Potemkin Pundits: Did Matt Yglesias and Ezra Klein Fall For Chinese Propaganda?
Take a walk (or rather, a scramble, a sprint, a jump – there are no “walks”) through Beijing, Shanghai, or any number of Chinese cities, and you’ll probably notice the character dao scrawled on many residential buildings. Dao means “destroy,” and even more bluntly it means, “you’re moving.” Tens of millions of Chinese people have been displaced from their homes in the past decade, as the country has been in the throes of a massive (and, in many ways, justified) construction boom. Prior to the Olympics alone, some 1.5 million Beijingers were displaced. This is possible because all property in China is state owned – if the local authorities tell you to pack up and go, you’d best do it. While in many ways, China’s construction boom has been a very good thing – it’s great to see formerly dirt poor Chinese people enjoying the conveniences of modernity – the way it has proceeded has been morally dubious at best. Residents are given no choice in the matter, and all too often, financial compensation is scant.
Forced migration has been become a massive source of social unrest in the Middle Kingdom. In 2005, there were 87,000 “public order disturbances” in the country – a shockingly high amount, given the repressive nature of the Chinese regime. According to a report prepared by the US Congressional Research Service, many mass protests have been caused by the fact that “peasants and urban residents … have lost their farmland or homes to development projects.” Imagine if a man with a uniform and a gun came to your childhood home and told you to “get out, we’re putting in a KFC here,” and you’ll see why forced displacement has become a huge human rights problem in China.
Apparently this fact is lost on some prominent American journalists. Indeed, two of the blogosphere’s most popular liberal voices, Ezra Klein of the Washington Post, and Matthew Yglesias of the Center For American Progress, are currently in China on a group junket, and they have seemingly been snowed by Chinese propaganda. On the issue of forced displacement, they seem to have displaced their (generally sizable) intellects.
Klein and Yglesias’ group was taken to tour a spanking-new village built on the outskirts of the northern city of Dalian. As Yglesias describes it, “back in 2006 the former “village” of rudimentary structures was razed and the government constructed a large and extremely nice park (it’s in a very scenic area), reforested the hillsides, and constructed a series of apartment complexes. The former villagers now live in modest but up-to-date structures.” But don’t worry about the forcibly displaced, Yglesias admonishes us, because, “[w]e spoke to one retired couple who was given four apartments—they live in one and rent out the other three to families who’ve either moved out to Cha’an from the central city or else moved to the area from less prosperous regions of China. The town’s current party boss said he was given five apartments.” Klein’s coverage on the website of the Washington Post was equally credulous. He informed his audience, “A conversation with some residents revealed that they didn’t just get one free apartment in the new building. They got four free apartments, three of which they were now renting out. And medical coverage. And money for furnishings. And a food stipend. And — I’m not kidding, by the way — birthday cakes on their birthdays. Sweet deal.”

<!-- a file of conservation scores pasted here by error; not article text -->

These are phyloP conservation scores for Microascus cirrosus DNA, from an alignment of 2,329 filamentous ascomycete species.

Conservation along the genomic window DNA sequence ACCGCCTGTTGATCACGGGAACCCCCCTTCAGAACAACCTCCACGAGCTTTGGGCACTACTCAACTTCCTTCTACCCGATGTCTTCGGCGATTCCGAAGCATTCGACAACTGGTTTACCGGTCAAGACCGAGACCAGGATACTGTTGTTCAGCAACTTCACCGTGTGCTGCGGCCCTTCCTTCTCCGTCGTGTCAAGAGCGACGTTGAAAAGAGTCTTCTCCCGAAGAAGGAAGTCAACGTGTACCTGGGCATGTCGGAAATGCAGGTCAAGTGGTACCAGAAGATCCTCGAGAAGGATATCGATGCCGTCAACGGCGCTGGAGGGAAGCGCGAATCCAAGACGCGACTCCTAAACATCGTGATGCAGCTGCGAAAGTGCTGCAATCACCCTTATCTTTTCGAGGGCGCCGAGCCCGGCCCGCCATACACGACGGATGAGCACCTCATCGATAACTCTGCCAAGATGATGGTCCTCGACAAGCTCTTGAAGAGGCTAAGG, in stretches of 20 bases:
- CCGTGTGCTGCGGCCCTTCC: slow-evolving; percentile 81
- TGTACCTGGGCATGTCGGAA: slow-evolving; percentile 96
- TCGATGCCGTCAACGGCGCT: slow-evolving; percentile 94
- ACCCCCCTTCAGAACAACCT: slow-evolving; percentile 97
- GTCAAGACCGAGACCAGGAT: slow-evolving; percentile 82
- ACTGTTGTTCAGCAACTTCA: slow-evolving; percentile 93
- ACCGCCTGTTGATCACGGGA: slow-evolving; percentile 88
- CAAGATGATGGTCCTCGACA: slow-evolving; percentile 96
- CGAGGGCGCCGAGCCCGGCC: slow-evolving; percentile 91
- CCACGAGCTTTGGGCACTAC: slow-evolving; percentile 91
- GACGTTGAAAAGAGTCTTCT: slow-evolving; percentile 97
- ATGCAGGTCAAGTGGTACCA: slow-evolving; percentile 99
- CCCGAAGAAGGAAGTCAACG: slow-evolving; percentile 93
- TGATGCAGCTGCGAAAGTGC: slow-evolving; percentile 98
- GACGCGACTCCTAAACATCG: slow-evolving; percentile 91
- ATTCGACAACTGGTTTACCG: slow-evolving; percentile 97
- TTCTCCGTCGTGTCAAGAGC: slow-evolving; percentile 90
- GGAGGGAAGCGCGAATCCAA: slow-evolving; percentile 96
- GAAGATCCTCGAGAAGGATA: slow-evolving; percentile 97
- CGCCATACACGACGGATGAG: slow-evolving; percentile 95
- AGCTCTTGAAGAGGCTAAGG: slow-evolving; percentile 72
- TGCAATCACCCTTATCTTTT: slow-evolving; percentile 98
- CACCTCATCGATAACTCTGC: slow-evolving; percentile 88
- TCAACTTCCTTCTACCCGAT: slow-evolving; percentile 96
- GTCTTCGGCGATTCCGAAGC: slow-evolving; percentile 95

Yglesias and Klein are on a junket managed and staged by a public relations firm based in Hong Kong called the China-United States Exchange Foundation. While the firm claims on its website it is a “non-government” organization, it would be impossible for it to operate without strictures imposed by the Chinese government. China has no concept of freedom of the press, and there is simply no way that the Beijing government would tolerate a group of American journalists traveling around the country with impunity. In other words, Yglesias, Klein, and their “fellow travelers” are being shown precisely what the Beijing government wants them to see. It is a non-governmental tour in name only. The fact that Klein and Yglesias report back on such obviously staged scenes without a hint of doubt raises serious doubts about their journalistic competence. The “sweet deal” that Klein alluded to above is obviously too – in fact, sickly – sweet. It is plainly obvious to anyone who knows a whit about China that they were visiting a stage-managed potemkin village.
Granted, it occurred to me that perhaps Yglesias and Klein’s dispatches were being censored. I contacted an anonymous source on the junket, who informed me that no such censorship is occurring. But even if there was either hard or soft censorship going on, that hardly excuses Yglesias’ and Klein’s posts. Why post at all, if you know what you are writing is fundamentally dishonest?
Lenin famously referred to Western sympathizers of the Soviet Union as “useful idiots.” Anyone familiar with Yglesias or Klein’s oeuvre recognizes that they are hardly “idiots,” however. That’s what makes their credulousness so strange and disturbing. Lenin also wrote a pamphlet entitled “What Is To Be Done?” Yglesias and Klein’s behavior raises another question, though: What Is To Be Dumb?